The South is by far the region most open to allowing churches to endorse candidates without losing their tax exemption status. Southerners agreed at a rate of 41 percent that candidate-endorsing churches should lose their tax exemptions, compared with 58 percent in the East, 56 percent in the Central region and 56 percent in the West.
Older adults are twice as likely to strongly agree with churches losing their exemption for political endorsements as compared to younger adults. Forty-six percent of adults age 55 and older strongly agreed that such churches should lose their tax exemption, whereas only 19 percent of adults ages 18 to 24 strongly agreed.
Marital status once again made a significant difference, with 25 percent of singles strongly agreeing that churches that endorse candidates should lose tax exemptions, compared with 41 percent of married people and 46 percent of divorced, widowed and separated people.
Protestants who consider themselves born-again, evangelical or fundamentalist (26 percent) were less likely than Protestants not claiming the born-again label (39 percent) to strongly agree with removing the tax-exempt status of churches that publicly endorse candidates. Almost half of Catholics (47 percent) strongly agreed.
Those who rarely or never attend church, a mosque, synagogue or other places of worship are more likely than more frequent attendees of religious services to favor the removal of a church's tax-exempt status for publicly endorsing a candidate.
"Americans overwhelmingly want pastors to stick to faith and not political endorsements," Stetzer said. "However, they are less certain that they want the government to strip them of their tax exemption. A majority do think such churches should lose their tax exemption, but a significant minority does not. Americans don't want churches in politics but they are not as certain they want the government in the churches."
When the question centers on pastors rather than churches, Americans are slightly more open to endorsement of candidates, but not when the endorsement comes during a church service. Although more than half believe it is appropriate for pastors to endorse candidates for public office outside of the church, only 13 percent believe it is acceptable for pastors to endorse candidates during a church service.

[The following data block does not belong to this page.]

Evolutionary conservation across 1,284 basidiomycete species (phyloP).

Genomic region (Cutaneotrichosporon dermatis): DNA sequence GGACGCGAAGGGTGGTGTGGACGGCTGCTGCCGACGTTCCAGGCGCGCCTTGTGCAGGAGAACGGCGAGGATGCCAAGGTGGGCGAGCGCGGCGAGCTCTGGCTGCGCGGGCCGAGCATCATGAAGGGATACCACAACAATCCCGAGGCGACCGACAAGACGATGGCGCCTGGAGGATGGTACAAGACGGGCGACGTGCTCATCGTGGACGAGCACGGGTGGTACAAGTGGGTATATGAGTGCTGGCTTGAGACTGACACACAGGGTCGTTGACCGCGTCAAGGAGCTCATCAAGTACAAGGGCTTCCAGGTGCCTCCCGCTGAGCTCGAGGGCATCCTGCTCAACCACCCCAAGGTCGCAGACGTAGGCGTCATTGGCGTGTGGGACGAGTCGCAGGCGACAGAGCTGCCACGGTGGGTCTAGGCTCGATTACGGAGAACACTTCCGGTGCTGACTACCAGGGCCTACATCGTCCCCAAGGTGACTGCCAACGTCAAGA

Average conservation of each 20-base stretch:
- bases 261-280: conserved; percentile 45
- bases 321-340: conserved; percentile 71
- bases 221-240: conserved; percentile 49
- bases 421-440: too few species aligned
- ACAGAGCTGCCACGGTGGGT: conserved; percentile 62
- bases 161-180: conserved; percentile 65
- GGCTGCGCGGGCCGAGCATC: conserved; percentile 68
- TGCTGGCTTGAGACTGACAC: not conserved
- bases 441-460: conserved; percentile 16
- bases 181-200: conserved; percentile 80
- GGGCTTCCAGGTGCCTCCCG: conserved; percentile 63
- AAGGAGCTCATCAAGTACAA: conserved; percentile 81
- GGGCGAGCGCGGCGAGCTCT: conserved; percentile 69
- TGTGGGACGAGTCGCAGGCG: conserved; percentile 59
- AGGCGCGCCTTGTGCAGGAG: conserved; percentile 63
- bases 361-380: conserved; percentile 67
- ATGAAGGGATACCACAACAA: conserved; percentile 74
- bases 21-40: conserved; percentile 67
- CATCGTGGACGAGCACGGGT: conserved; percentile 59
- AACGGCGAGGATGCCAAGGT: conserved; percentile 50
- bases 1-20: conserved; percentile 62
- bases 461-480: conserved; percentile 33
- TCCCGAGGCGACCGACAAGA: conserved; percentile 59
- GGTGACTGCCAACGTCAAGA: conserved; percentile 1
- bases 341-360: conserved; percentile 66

Asked to respond to the statement, "I believe it is appropriate for pastors to personally endorse candidates for public office, but only outside of their church role," 31 percent of respondents strongly agreed and 23 percent somewhat agreed. Nearly 11 percent somewhat disagreed, and 33 percent strongly disagreed.
Regular attendance at religious services is perhaps the greatest distinguishing factor between those who support and oppose pastoral endorsement of candidates outside the church. While 61 percent of those who attend religious services more than once a week approved of such endorsements, only 38 percent of those who never attend said the practice was acceptable.
Regarding candidate endorsements by a pastor during a church service, respondents were asked whether they "believe it is appropriate for pastors to publicly endorse candidates for public office during a church service." Five percent strongly agreed with the statement, 7 percent somewhat agreed, 13 percent somewhat disagreed and 74 percent strongly disagreed.
Those attending religious services more than once a week are four times as likely to favor pastoral endorsements during a church service as those who never attend religious services. Twenty-three percent of more-than-weekly attendees agreed with the practice, compared with five percent of those who never attend.
The telephone survey was conducted in June 2008 among 1,208 adults randomly selected throughout the country in proportion to population. Weighting was used to adjust for non-response, controlling for region, age, race, religion and gender. The sample provides 95 percent confidence that the margin of error does not exceed +2.9 percent.
David Roach is a freelance writer who lives in Louisville, Ky.